Here’s an analogy for you: The Rocker is to Rainn Wilson as Old School was to Will Ferrell. There you go – there’s your SAT prep for the day.
In 2003, Will Ferrell was a pretty popular actor, mostly due to his stint on SNL as well as some bit parts in fairly popular movies (Zoolander, Austin Powers). Old School propelled Ferrell to another comedic stratosphere – he was now A-list material. It seems Mr. Wilson is at this particular fork in the road in his own career now. Wilson is fairly popular, mostly due to his own hit TV show (The Office) and some supporting turns in a few films (My Super Ex-Girlfriend, Juno). Unfortunately, I cannot predict Wilson’s future to see if he will become as big a success story as Ferrell, but after watching The Rocker, I can say that this movie is indeed NOT in the same league as Old School, or even any other fairly decent Will Ferrell vehicle.
In The Rocker, Wilson plays Robert “Fish” Fishman, a dejected, immature man-boy who holds a 20-year-long grudge against a Rolling Stone-esque band, Vesuvius. You see, Fish was the drummer for Vesuvius back in the late 80s before he was unceremoniously booted by his bandmates in exchange for a record deal. He now lives with his sister’s family, which includes his nephew Matt, who belongs to a band (called “A.D.D.”) himself. Through some deft plot maneuvering, Fish ends up being the new drummer for A.D.D. and they somehow score a record deal, become famous, and go on tour.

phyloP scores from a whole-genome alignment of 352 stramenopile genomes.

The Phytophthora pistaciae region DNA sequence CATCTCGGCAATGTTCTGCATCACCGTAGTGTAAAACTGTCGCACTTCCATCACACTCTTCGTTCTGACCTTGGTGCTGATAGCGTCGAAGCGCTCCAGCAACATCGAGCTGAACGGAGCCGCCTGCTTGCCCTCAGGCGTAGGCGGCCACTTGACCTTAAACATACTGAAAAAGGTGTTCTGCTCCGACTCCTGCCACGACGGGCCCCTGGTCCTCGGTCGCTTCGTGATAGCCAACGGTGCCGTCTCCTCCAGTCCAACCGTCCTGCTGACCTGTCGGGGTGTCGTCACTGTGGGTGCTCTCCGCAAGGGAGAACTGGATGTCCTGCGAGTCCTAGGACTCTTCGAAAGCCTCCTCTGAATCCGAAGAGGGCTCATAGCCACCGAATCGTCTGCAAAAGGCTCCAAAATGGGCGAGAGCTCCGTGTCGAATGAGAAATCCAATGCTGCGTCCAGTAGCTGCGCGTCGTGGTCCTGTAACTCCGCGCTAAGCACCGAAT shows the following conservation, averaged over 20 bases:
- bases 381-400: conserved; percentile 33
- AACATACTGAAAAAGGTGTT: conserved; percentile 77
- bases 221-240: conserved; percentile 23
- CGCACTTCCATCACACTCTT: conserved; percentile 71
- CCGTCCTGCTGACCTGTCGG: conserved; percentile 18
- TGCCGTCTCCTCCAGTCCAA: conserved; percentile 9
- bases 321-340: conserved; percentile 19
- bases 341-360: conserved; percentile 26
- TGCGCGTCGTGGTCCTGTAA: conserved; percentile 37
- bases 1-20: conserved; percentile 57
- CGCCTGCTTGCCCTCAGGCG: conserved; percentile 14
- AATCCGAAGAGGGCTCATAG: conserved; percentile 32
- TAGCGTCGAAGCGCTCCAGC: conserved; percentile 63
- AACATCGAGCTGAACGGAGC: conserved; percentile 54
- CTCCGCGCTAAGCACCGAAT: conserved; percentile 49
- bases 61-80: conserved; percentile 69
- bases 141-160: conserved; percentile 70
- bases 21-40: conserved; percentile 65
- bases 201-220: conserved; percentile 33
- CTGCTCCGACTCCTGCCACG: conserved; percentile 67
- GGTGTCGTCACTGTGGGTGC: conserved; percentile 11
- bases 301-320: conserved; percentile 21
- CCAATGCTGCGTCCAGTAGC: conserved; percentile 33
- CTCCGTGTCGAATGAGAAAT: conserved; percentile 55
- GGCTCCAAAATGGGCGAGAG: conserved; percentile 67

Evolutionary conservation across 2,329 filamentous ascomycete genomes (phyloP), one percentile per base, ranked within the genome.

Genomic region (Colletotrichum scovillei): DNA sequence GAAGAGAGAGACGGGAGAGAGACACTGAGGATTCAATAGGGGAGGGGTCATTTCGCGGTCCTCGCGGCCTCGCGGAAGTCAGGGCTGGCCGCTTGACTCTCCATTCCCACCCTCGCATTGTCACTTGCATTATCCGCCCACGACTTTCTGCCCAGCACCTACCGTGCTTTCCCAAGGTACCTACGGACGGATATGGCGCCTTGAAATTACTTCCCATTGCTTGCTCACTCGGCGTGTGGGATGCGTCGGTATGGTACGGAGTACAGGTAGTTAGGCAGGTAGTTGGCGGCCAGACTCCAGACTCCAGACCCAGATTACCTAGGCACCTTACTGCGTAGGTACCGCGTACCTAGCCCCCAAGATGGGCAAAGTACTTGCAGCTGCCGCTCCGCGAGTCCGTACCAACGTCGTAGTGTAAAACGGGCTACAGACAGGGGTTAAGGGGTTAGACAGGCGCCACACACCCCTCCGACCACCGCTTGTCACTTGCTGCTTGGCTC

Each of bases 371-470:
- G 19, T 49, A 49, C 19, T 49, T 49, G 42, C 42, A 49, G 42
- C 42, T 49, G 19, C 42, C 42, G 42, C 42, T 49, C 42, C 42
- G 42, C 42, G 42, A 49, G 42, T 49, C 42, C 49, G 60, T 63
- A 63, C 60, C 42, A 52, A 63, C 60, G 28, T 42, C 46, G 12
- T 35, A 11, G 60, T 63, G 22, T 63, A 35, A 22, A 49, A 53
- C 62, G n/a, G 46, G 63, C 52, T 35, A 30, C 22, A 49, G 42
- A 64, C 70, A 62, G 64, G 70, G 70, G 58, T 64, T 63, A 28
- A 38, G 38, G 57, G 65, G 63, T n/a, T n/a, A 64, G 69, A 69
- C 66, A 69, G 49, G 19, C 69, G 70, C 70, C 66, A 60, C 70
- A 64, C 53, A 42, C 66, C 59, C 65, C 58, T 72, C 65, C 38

If The Rocker’s quality as a film depends on Rainn Wilson’s comedic performance, it fails terribly. As luck would have it, much of The Rocker’s comedy comes from a motley crew of supporting players; Jason Sudeikis (as A.D.D.’s manager), in particular, delivers almost all of the hilarious one-liners in the movie. Sudeikis bears the brunt of the comedy and he pulls through it beautifully, while Wilson flops around in the background, repeatedly getting hit in the face or the jewels with a bevy of random items. Josh Gad plays Matt, Fish’s nephew, and he too gets a reasonable amount of mildly funny lines to deliver with ease. Emma Stone, as the requisite girl band member, doesn’t get to do much except hold a guitar and look pretty.
Even with the film’s “star” making a complete fool of himself most of the time, The Rocker actually holds up as an adequate comedy, maybe for tweens or fans of cleaner humor. It delivers its morals clearly and concisely, tossing in some humor for flavor here and there. If the Apatow-type comedies, in their raunchiness and relatable stories about adults, are the cinematic equivalent of a steak and potato dinner, then The Rocker comes across as good fast food – quick, easy going down, and leaves you feeling relatively better although you’ll forget you just ate in a flash.
2 ½ 5 stars